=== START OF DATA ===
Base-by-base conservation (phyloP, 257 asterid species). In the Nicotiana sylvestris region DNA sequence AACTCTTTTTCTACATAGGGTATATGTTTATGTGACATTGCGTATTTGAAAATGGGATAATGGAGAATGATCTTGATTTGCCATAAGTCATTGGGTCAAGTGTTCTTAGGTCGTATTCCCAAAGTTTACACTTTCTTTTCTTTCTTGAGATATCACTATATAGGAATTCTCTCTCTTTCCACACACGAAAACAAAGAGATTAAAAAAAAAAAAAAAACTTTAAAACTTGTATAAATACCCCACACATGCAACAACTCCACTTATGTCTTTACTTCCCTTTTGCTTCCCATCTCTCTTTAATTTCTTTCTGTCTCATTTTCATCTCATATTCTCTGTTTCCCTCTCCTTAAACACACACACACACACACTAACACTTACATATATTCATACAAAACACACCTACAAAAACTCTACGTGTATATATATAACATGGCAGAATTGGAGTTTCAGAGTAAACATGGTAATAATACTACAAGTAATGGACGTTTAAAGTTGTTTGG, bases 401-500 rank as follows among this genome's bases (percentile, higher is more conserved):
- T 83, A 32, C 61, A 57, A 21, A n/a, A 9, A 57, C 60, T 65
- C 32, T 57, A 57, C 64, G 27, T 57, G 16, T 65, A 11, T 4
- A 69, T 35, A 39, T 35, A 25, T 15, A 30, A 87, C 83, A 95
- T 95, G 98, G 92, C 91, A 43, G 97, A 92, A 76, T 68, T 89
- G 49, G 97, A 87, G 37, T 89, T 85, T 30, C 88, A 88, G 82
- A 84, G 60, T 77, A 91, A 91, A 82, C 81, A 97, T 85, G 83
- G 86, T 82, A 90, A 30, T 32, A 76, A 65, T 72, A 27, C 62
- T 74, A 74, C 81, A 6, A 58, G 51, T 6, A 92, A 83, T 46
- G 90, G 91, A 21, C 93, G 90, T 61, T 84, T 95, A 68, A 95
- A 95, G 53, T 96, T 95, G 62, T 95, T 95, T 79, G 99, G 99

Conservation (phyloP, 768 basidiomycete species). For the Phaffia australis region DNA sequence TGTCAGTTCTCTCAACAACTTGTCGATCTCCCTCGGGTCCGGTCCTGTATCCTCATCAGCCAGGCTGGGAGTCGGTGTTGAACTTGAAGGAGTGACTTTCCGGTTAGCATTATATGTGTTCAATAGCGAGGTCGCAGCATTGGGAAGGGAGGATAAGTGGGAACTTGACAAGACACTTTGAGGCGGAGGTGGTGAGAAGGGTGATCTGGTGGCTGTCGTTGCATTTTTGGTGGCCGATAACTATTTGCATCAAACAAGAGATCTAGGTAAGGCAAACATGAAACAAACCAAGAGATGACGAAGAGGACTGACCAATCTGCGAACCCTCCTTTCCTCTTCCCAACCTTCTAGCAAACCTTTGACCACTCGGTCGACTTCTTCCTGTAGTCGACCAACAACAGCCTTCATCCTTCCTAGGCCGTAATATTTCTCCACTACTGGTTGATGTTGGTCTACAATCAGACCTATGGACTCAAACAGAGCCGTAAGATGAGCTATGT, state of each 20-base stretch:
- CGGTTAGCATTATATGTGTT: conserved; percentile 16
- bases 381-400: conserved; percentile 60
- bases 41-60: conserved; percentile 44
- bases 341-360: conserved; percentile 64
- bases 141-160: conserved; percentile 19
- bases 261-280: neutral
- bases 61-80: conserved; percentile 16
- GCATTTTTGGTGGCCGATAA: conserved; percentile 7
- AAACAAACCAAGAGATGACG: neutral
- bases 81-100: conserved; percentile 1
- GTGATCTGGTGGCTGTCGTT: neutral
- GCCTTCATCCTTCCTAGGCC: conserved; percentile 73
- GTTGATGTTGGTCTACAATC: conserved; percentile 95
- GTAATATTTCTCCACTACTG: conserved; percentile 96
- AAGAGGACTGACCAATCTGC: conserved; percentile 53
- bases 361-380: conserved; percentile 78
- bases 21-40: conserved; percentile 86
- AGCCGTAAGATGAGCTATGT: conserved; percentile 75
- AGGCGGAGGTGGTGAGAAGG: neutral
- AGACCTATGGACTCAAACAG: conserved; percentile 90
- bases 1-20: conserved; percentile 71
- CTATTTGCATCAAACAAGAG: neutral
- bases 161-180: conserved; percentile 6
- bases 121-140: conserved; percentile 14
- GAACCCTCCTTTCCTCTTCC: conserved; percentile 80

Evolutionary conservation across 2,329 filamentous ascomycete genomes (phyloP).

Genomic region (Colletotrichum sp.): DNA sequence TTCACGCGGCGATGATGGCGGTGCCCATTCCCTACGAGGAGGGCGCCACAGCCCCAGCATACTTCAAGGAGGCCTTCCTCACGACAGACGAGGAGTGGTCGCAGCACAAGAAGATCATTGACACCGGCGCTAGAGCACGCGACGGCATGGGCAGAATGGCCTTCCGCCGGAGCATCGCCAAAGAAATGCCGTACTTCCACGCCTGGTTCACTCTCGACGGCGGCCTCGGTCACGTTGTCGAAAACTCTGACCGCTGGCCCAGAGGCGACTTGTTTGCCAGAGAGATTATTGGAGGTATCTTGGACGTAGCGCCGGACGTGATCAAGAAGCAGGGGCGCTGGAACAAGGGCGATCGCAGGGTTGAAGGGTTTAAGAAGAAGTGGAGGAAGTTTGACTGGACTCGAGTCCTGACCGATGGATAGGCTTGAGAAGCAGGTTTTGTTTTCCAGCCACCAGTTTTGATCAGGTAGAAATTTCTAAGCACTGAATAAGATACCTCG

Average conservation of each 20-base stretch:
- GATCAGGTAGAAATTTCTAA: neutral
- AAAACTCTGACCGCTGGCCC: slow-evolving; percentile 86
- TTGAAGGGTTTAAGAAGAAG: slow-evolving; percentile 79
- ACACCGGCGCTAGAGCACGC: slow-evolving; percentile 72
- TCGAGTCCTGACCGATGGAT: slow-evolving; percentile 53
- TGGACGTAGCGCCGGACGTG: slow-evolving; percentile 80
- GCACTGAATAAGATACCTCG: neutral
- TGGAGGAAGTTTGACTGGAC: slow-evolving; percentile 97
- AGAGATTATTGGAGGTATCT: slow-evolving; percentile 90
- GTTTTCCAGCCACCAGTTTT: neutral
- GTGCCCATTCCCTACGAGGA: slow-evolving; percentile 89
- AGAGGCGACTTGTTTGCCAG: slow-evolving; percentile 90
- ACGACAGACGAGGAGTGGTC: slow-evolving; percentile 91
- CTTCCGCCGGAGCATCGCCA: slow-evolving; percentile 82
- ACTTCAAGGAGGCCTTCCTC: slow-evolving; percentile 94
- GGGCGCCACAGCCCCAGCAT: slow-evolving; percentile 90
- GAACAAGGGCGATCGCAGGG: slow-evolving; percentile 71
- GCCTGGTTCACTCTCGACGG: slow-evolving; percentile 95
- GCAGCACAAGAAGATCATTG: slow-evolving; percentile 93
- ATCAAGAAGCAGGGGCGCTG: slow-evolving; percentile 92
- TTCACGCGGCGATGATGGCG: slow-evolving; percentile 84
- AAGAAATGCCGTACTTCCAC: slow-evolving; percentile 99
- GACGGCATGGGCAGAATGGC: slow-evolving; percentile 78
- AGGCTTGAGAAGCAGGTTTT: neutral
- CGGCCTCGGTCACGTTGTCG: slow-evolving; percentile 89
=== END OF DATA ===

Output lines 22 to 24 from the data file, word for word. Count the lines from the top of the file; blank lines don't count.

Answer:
- bases 81-100: conserved; percentile 1
- GTGATCTGGTGGCTGTCGTT: neutral
- GCCTTCATCCTTCCTAGGCC: conserved; percentile 73